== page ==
A new Mwave utility called "Aura" is bundled with the OfficeF/X. Aura provides two services. First, it warns the user when the Mwave DSP may be overcommitted. As an example, if you were to load the v.32bis modem, and the 32 voice MIDI synth, Aura will warn you that this is unwise. Secondly, Aura will automatically launch the Mwave application required by another application. For instance, when you launch your communication program, Aura will automatically start up the Mwave modem for you. This second capability is extremely convenient and I've found it indispensable. The DSP overcommittment warnings are too frequent (and unnecessary). Fortunately they can be disabled.

The Mwave DSP is designed to multitask. Multiple Mwave functions can be running at the same time as long as they don't compete for resources like the phone line. I was able to maintain 44.1kHz, 16-bit stereo recording and playback while downloading a file at 14,400bps. It was as if the modem wasn't there at all. The big test is the MIDI Synth together with the Modem. Since these are the largest Mwave functions, they have the potential to seriously stress the architecture. Here's what I found:

             2400    9600   14400  (Error Correction, no Compression)
  16-voice    Yes     Yes     Yes
  24-voice    Yes      No      No
  32-voice     No      No      No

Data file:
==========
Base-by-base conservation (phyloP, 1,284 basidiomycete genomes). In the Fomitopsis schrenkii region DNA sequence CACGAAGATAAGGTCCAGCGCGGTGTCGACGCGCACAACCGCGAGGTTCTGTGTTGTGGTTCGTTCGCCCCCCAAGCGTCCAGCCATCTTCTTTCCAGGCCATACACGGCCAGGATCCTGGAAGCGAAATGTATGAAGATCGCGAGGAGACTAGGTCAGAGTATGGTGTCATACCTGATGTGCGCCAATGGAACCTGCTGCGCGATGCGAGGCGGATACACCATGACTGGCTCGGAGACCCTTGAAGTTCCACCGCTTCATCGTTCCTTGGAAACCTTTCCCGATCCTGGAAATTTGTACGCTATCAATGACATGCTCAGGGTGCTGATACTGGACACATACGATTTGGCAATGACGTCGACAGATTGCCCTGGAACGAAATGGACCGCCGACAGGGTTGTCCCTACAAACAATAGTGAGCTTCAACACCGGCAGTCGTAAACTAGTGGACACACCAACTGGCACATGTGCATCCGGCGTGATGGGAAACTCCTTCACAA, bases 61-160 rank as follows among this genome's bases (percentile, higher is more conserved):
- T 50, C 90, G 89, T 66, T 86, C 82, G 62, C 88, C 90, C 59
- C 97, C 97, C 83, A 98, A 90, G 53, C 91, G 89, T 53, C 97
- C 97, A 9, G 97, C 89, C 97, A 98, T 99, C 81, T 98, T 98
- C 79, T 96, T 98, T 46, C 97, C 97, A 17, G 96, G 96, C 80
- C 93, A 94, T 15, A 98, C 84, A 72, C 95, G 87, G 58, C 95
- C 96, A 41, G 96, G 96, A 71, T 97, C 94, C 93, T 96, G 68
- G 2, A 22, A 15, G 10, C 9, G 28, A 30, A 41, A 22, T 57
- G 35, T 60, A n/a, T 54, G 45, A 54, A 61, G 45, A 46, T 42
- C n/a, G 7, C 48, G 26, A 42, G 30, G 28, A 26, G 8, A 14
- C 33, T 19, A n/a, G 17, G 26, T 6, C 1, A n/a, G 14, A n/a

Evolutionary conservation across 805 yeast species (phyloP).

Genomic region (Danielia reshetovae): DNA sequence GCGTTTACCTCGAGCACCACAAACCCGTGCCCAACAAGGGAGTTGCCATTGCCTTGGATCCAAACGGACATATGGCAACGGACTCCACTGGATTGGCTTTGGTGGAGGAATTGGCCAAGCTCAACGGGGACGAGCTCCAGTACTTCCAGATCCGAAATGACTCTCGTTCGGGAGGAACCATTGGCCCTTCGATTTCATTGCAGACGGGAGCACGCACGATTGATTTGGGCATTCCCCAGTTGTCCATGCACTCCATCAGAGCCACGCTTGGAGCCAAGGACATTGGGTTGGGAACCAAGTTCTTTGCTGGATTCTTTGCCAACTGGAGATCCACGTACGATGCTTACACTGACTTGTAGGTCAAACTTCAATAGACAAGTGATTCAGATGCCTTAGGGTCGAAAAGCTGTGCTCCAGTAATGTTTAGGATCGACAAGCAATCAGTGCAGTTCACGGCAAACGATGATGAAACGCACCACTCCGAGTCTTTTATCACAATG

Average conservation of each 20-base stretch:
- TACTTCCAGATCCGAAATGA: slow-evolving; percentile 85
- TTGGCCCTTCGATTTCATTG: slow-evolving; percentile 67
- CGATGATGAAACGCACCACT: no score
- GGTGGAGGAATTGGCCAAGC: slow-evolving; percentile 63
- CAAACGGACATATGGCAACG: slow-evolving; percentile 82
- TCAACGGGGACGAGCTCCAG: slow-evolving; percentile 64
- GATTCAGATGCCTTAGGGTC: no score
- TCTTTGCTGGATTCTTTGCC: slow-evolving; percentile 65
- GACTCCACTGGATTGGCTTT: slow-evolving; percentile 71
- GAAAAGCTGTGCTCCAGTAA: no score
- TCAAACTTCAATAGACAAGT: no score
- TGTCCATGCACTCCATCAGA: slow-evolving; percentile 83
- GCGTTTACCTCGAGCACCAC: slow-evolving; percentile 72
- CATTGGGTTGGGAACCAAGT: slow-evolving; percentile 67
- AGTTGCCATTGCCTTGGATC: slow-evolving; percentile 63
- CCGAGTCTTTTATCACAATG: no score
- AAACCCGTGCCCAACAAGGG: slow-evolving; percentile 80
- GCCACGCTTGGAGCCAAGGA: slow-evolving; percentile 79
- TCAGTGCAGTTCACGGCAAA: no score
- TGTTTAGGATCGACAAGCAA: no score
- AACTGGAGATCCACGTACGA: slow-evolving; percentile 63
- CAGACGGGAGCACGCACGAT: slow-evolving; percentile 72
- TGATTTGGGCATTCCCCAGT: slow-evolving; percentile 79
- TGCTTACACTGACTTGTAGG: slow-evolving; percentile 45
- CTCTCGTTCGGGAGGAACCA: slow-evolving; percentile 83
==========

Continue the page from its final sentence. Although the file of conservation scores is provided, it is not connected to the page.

The matrix above shows whether the DSP could handle various combinations of MIDI Synth polyphony (16-voice, 24-voice, 32-voice) along with various speeds of modem communication. Since the modem and MIDI synth are fighting for two kinds of resources, space (DSP memory) and time (DSP clock cycles), boosting the clock speed of the DSP to its rated maximum of 33MIPS may or may not change the above table.

Other Software Bundled

MKS Internet Anywhere is a UUCP e-mail package that is integrated with Spectrum's Switchboard. Internet e-mail appears along with FAXes, and voicemail in Spectrum's mailbox window. I didn't have access to a UUCP account at the time of writing this, so I haven't seen it work. Internet Anywhere can be scheduled to call your UUCP provider and get e-mail at regular intervals. It will also retrieve mail on-demand. The default access provider is "Portal Information Network", and all the nitty-gritty details of signing on to Portal are already configured. I was unable to find any information on Portal in an Internet access provider book that I have. There is a provider named "Portal Communications Company", but I'm not certain that this is the same provider. There are several good reasons to choose a provider other than the default. There may be a local provider that would save on long-distance charges, and their rate-structure for UUCP connections might be better than Portal. MKS gives some helpful advice when looking for another provider, and the configuration considerations are covered in their User's Guide.